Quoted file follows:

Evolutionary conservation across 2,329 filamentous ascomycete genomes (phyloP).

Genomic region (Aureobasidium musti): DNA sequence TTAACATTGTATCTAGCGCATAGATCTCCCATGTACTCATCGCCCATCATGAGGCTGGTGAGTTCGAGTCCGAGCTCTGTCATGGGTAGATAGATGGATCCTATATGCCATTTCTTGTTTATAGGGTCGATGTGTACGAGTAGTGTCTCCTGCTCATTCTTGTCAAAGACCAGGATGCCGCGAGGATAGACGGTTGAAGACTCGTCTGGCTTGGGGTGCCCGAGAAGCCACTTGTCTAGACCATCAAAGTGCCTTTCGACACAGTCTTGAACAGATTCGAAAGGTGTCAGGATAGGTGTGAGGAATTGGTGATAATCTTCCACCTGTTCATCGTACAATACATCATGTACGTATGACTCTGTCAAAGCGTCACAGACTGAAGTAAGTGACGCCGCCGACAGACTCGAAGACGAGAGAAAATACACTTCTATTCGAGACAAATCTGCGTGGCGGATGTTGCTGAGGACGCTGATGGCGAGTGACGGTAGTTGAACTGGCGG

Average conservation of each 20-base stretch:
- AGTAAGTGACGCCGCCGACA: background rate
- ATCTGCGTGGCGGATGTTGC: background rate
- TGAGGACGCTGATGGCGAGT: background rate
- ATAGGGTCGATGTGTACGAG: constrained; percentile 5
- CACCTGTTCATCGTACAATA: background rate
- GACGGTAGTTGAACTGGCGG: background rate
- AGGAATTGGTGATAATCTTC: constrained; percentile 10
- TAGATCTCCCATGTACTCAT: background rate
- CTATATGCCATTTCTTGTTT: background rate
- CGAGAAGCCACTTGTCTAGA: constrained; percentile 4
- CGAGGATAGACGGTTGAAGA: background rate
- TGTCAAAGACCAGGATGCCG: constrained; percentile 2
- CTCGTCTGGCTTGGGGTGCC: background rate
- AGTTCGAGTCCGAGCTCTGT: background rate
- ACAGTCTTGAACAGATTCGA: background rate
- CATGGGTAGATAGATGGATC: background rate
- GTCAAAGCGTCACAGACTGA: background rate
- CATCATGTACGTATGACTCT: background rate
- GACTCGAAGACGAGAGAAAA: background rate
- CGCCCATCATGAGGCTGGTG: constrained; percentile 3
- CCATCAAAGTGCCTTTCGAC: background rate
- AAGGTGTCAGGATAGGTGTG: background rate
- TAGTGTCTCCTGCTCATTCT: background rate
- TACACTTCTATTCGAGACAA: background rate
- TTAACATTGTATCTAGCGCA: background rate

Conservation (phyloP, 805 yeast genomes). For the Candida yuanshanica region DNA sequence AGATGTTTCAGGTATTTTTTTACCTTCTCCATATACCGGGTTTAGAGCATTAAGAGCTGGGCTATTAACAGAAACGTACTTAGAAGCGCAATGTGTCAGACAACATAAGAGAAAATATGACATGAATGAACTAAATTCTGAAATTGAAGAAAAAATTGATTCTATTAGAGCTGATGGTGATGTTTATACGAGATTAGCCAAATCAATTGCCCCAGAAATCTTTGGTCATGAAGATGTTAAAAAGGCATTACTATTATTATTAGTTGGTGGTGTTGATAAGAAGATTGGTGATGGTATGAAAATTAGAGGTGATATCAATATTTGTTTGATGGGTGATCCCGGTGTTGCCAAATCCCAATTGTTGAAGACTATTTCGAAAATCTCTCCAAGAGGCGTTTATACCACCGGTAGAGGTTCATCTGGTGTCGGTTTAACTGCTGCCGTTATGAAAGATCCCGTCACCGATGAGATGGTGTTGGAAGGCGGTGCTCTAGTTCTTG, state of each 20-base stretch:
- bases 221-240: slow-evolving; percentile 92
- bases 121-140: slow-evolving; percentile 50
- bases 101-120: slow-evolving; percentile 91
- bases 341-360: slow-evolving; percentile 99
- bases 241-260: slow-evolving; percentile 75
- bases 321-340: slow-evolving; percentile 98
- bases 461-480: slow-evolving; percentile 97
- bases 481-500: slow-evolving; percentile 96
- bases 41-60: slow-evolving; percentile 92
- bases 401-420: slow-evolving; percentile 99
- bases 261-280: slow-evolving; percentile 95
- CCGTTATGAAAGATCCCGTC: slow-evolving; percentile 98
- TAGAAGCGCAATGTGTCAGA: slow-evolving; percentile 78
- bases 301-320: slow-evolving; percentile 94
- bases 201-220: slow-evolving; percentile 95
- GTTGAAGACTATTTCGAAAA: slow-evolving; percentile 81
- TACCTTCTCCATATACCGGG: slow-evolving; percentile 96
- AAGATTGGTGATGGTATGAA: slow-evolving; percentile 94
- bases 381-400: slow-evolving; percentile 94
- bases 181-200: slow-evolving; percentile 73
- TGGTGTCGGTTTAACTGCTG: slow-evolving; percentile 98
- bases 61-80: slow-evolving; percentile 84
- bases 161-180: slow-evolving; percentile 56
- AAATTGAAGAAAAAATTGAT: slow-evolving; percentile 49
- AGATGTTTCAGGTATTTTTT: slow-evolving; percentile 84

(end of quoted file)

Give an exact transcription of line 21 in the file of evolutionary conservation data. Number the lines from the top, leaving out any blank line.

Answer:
- CATCATGTACGTATGACTCT: background rate